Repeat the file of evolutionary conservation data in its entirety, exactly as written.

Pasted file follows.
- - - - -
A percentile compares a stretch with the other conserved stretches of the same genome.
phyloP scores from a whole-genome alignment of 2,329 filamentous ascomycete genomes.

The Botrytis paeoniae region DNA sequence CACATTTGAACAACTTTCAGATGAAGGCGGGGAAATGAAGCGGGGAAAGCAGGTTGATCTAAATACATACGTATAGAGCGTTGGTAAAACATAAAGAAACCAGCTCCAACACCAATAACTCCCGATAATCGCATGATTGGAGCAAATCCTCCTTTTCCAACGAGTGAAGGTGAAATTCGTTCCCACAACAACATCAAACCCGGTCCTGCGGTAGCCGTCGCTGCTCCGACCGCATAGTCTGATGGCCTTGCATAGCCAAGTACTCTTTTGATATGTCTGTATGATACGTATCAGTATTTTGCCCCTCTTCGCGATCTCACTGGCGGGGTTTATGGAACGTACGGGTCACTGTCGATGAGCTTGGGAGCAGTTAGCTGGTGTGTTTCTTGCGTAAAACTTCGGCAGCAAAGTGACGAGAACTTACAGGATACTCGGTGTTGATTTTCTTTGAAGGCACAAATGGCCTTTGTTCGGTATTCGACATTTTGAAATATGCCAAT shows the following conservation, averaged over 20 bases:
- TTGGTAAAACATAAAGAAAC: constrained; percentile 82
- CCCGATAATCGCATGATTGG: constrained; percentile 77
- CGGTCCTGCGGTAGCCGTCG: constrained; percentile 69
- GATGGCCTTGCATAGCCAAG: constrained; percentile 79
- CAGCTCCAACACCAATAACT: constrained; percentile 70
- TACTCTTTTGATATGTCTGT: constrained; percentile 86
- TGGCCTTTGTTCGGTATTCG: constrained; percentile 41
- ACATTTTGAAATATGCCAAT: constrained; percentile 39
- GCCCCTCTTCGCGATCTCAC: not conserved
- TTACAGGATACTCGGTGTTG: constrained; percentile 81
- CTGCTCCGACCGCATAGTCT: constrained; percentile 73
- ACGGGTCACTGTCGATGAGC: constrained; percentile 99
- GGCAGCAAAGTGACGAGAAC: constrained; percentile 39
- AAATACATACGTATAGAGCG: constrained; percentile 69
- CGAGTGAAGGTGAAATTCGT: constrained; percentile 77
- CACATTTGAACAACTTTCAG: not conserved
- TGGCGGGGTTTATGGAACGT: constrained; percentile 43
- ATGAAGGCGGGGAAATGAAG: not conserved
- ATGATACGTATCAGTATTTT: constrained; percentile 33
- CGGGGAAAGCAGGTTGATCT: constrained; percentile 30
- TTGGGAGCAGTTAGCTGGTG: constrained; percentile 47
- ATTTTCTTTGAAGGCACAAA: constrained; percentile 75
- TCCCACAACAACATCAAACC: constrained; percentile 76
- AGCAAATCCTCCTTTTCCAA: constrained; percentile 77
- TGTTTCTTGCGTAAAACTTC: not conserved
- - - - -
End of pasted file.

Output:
A percentile compares a stretch with the other conserved stretches of the same genome.
phyloP scores from a whole-genome alignment of 2,329 filamentous ascomycete genomes.

The Botrytis paeoniae region DNA sequence CACATTTGAACAACTTTCAGATGAAGGCGGGGAAATGAAGCGGGGAAAGCAGGTTGATCTAAATACATACGTATAGAGCGTTGGTAAAACATAAAGAAACCAGCTCCAACACCAATAACTCCCGATAATCGCATGATTGGAGCAAATCCTCCTTTTCCAACGAGTGAAGGTGAAATTCGTTCCCACAACAACATCAAACCCGGTCCTGCGGTAGCCGTCGCTGCTCCGACCGCATAGTCTGATGGCCTTGCATAGCCAAGTACTCTTTTGATATGTCTGTATGATACGTATCAGTATTTTGCCCCTCTTCGCGATCTCACTGGCGGGGTTTATGGAACGTACGGGTCACTGTCGATGAGCTTGGGAGCAGTTAGCTGGTGTGTTTCTTGCGTAAAACTTCGGCAGCAAAGTGACGAGAACTTACAGGATACTCGGTGTTGATTTTCTTTGAAGGCACAAATGGCCTTTGTTCGGTATTCGACATTTTGAAATATGCCAAT shows the following conservation, averaged over 20 bases:
- TTGGTAAAACATAAAGAAAC: constrained; percentile 82
- CCCGATAATCGCATGATTGG: constrained; percentile 77
- CGGTCCTGCGGTAGCCGTCG: constrained; percentile 69
- GATGGCCTTGCATAGCCAAG: constrained; percentile 79
- CAGCTCCAACACCAATAACT: constrained; percentile 70
- TACTCTTTTGATATGTCTGT: constrained; percentile 86
- TGGCCTTTGTTCGGTATTCG: constrained; percentile 41
- ACATTTTGAAATATGCCAAT: constrained; percentile 39
- GCCCCTCTTCGCGATCTCAC: not conserved
- TTACAGGATACTCGGTGTTG: constrained; percentile 81
- CTGCTCCGACCGCATAGTCT: constrained; percentile 73
- ACGGGTCACTGTCGATGAGC: constrained; percentile 99
- GGCAGCAAAGTGACGAGAAC: constrained; percentile 39
- AAATACATACGTATAGAGCG: constrained; percentile 69
- CGAGTGAAGGTGAAATTCGT: constrained; percentile 77
- CACATTTGAACAACTTTCAG: not conserved
- TGGCGGGGTTTATGGAACGT: constrained; percentile 43
- ATGAAGGCGGGGAAATGAAG: not conserved
- ATGATACGTATCAGTATTTT: constrained; percentile 33
- CGGGGAAAGCAGGTTGATCT: constrained; percentile 30
- TTGGGAGCAGTTAGCTGGTG: constrained; percentile 47
- ATTTTCTTTGAAGGCACAAA: constrained; percentile 75
- TCCCACAACAACATCAAACC: constrained; percentile 76
- AGCAAATCCTCCTTTTCCAA: constrained; percentile 77
- TGTTTCTTGCGTAAAACTTC: not conserved